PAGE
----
Making good mistakes – a new beginning

Hello, internet! I figured it was time for me to finally start a legitimate Spanish teaching blog. I have been kicking around the idea in my head for a while, and now that I have a student teacher, I actually have time! (For now.) You can learn about me under the about tab, but this is more of an informal greeting post.

For my readers, I must stress the word informal. I like to keep a casual tone when I write – I write like I talk – and I am a rambler (twitter is painful for me). You have been warned. This blog is also realistic. By that, I mean, I sometimes will post about situations in my classroom that didn’t go so well. Sometimes my students irritate me. One of the purposes of this blog is to reach out to language teachers, especially new teachers, who might feel lost and isolated. I know I sure felt that way a lot. I want teachers to know that if your classroom isn’t perfect – maybe your kids talk a lot, maybe they are resistant to your efforts, maybe some are just plain mean – that’s normal and you’re doing okay.

However, most of this blog will be about stuff I’m trying in the classroom. I named it ‘Making Good Mistakes’ because that’s my theme for this whole year of teaching. I am trying to make good mistakes, and encourage good mistakes among my students. By that, I mean I want my students to stop feeling so scared to make mistakes. Mistakes show that they’re learning. In language learning, if you aren’t making mistakes… it means you probably aren’t saying anything at all!

For me, making good mistakes means tripping my way through teaching Spanish. In undergrad, I was taught to use CI and we were introduced to a bit of TPRS, but like many novice teachers, I wasn’t comfortable using my Spanish in front of the class. When you’re new, you’re so busy drowning under classroom management that the first thing to go is the Spanish and it’s very easy to revert to the grammar-heavy way I was taught in the 90’s and 2000’s when I was first learning. On top of that, I am the only Spanish teacher in my district and I came into a situation where I was the 5th Spanish teacher in 4 years. The curriculum hadn’t been updated in a decade. You can imagine how things went.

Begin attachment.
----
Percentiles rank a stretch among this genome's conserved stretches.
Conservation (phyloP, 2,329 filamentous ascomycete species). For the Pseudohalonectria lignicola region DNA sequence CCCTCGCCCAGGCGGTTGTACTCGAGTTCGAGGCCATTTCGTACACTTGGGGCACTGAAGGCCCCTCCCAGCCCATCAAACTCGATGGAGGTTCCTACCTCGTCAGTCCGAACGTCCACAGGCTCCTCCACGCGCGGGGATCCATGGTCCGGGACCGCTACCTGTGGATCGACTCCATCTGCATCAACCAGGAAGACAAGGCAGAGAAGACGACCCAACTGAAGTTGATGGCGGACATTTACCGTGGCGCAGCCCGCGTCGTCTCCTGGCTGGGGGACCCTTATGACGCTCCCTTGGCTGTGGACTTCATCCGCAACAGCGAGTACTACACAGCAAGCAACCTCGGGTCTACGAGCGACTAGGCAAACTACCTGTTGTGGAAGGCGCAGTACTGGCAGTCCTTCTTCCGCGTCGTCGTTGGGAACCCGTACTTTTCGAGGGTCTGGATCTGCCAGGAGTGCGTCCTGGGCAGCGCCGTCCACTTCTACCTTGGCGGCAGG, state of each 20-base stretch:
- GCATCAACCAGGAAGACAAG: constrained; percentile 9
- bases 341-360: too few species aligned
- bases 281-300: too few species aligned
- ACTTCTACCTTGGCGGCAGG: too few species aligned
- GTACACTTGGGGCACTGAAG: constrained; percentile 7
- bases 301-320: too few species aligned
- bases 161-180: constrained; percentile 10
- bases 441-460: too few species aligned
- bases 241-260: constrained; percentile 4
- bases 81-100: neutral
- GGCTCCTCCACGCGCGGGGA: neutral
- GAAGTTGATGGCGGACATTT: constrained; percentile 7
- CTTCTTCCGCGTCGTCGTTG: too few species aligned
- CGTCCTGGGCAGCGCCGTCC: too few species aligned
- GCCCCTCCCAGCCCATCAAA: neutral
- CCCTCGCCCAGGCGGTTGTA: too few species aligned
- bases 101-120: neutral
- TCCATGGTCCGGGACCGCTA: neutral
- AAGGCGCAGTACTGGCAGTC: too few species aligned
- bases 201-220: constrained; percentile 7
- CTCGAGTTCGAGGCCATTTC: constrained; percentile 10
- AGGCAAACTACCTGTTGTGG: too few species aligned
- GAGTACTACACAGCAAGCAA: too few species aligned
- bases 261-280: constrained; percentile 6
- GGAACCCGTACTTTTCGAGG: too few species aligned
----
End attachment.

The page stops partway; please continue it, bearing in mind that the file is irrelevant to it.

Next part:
But now I’m in my 4th year and I have a good rapport with my students. I was doing well enough with grammar instruction and have, in my opinion, ridiculously high retention rates in my classes considering how small my school is. But I’m still having students who are in Spanish 4 and asking what tener means. I have students in Spanish 3 that are still struggling with querer. My first year, I got through the whole year and couldn’t figure out why my students had no idea what hacer meant or how to use it, before realizing that hacer was only casually mentioned (at best) in the text. I felt like Sara-Elizabeth Cottrell, aka @musicuentos, in her recent post about too much content. I taught them all the things, why couldn’t they use them??

So this year, thanks to a grad professor who forced me into twitter, I found my new love: #langchat. I don’t get to participate as much as I’d like, but it’s always the highlight of my Thursday when I can. The amazing collaborators of #langchat really push me to consider new ideas and challenge myself and my students. I am slowly changing my grammar-heavy ways thanks to them (and their beautiful collections of useful ideas and resources that make my life so much easier). Is it going perfectly? Of course not. One of my future posts will be about trying to find balance in my teaching. But I’m on my way. I hope you all enjoy coming on this crazy ride with me.


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